Finally, he fell down and said, “God, please, take this away. I can't do it anymore.” Then he took the first step toward changing his life by calling The Salvation Army's Adult Rehabilitation Center.

“The Salvation Army builds an army of brotherhood and fellowship, helping people who are down and out and feel like they're nothing, like they're dirt … bringing them back up and saying, 'You're not. You're worth more.'”

Today, Patrick is sober and drug-free. He has reunited with his children. And he has discovered the person he was meant to be.

“I am a good person. I love myself. And I love The Salvation Army. I'd do anything for them.”

We make giving and charitable donations easy so that we can help adults suffering from drug and alcohol addiction and poverty get their lives back. Purchased goods from our Family Thrift Stores help fund rehabilitation for men and women in need.

“I learned more in my 11 months at The Salvation Army than I learned in 42 years of life.”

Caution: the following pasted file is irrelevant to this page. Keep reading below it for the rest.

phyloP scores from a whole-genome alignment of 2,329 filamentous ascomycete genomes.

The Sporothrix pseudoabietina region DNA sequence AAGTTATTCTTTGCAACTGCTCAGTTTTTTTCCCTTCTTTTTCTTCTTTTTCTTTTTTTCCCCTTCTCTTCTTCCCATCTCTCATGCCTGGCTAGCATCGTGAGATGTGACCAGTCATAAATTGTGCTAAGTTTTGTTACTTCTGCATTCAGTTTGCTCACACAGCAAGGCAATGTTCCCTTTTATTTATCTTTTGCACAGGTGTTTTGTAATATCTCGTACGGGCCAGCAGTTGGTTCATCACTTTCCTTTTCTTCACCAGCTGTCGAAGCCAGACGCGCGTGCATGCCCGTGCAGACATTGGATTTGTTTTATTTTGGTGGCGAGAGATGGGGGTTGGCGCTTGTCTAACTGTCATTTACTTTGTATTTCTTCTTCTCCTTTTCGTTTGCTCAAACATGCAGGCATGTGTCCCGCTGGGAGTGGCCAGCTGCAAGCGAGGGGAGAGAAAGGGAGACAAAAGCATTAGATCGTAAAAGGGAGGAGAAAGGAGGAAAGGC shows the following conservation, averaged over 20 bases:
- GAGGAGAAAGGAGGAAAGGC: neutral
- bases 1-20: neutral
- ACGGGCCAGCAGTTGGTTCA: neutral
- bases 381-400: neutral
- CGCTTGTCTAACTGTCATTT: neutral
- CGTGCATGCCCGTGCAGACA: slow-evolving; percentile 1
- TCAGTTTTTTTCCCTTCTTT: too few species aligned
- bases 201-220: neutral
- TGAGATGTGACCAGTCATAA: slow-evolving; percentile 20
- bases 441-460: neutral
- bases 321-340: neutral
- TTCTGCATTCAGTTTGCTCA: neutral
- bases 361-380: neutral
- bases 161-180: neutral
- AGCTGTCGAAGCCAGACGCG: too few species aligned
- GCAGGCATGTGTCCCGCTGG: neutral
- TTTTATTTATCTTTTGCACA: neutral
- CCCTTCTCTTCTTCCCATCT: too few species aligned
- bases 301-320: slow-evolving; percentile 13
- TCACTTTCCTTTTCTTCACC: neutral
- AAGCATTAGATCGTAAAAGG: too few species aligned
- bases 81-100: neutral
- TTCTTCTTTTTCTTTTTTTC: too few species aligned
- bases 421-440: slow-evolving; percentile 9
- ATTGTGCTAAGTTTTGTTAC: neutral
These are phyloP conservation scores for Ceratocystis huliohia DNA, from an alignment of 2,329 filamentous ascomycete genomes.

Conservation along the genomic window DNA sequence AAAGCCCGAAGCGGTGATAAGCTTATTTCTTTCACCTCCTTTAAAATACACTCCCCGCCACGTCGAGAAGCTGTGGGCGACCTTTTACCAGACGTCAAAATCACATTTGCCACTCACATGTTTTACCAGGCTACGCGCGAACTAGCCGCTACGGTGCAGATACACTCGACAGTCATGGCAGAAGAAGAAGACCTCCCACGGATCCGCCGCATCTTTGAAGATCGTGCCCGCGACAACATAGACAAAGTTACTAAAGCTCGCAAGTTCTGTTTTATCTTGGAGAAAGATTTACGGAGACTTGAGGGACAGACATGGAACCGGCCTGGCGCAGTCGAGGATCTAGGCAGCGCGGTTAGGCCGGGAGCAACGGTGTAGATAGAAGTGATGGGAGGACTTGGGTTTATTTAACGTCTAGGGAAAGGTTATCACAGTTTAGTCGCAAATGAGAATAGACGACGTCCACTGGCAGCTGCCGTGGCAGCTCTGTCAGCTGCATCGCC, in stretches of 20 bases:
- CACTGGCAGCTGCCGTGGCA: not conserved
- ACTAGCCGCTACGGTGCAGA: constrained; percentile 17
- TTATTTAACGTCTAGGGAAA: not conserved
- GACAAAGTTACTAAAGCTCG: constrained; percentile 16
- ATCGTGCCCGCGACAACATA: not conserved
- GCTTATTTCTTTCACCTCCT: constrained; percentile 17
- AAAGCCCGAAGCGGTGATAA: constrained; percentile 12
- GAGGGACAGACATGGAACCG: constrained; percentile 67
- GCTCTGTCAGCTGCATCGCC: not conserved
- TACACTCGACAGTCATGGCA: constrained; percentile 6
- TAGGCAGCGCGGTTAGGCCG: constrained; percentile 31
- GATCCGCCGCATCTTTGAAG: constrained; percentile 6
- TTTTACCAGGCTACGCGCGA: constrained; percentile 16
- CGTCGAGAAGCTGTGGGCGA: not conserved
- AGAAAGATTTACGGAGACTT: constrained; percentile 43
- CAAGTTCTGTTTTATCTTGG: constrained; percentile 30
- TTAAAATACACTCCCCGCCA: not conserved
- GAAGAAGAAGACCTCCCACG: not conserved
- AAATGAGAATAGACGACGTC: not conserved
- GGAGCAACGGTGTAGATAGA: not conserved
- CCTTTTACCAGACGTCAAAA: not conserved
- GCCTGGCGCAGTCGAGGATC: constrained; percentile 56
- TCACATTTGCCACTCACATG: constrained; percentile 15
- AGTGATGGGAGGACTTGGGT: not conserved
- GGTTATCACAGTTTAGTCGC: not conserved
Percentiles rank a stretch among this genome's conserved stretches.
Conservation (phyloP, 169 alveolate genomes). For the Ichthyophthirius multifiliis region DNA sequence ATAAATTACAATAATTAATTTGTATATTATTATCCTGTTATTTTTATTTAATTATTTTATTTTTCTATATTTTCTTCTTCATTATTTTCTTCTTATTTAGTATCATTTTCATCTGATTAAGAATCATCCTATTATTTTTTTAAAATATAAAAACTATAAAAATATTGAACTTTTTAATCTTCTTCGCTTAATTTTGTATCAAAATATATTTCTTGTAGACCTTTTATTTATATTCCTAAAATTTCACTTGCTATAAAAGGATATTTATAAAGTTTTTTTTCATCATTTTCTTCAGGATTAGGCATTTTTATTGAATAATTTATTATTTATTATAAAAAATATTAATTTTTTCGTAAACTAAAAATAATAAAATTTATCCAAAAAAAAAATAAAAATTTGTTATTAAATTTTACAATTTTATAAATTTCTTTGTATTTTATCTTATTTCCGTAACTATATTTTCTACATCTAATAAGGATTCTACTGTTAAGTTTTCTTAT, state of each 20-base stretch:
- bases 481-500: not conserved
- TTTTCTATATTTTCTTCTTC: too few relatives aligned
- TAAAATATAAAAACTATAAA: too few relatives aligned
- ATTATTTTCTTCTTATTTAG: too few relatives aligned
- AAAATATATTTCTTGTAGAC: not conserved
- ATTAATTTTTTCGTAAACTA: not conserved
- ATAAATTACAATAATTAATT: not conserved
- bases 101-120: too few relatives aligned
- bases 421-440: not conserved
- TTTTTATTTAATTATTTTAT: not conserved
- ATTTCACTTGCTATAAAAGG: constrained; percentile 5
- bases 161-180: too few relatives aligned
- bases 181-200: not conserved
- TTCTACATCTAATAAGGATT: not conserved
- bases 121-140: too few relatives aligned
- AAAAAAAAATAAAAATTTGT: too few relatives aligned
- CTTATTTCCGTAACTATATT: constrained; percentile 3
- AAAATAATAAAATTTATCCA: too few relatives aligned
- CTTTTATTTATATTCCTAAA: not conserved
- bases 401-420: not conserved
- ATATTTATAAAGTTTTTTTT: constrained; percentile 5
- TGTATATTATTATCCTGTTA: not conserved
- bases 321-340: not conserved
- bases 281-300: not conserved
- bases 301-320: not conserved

Husband. Father. Businessman. Paul had a good life. Then he lost it all to alcohol and crack cocaine.

“I did things I never thought I would do … Using around my kids. Lying to my children and my family. Stealing from my family. Stealing from my company.”

Paul went to two or three different treatment centers to try and get the help he needed, but none were spiritually based. “I still had a huge hole inside me. A lot of guilt. A lot of shame.”

Homeless and spiritually bankrupt, Paul finally walked into the chapel of The Salvation Army Adult Rehabilitation Center, hit his knees and said, “God, I give up.”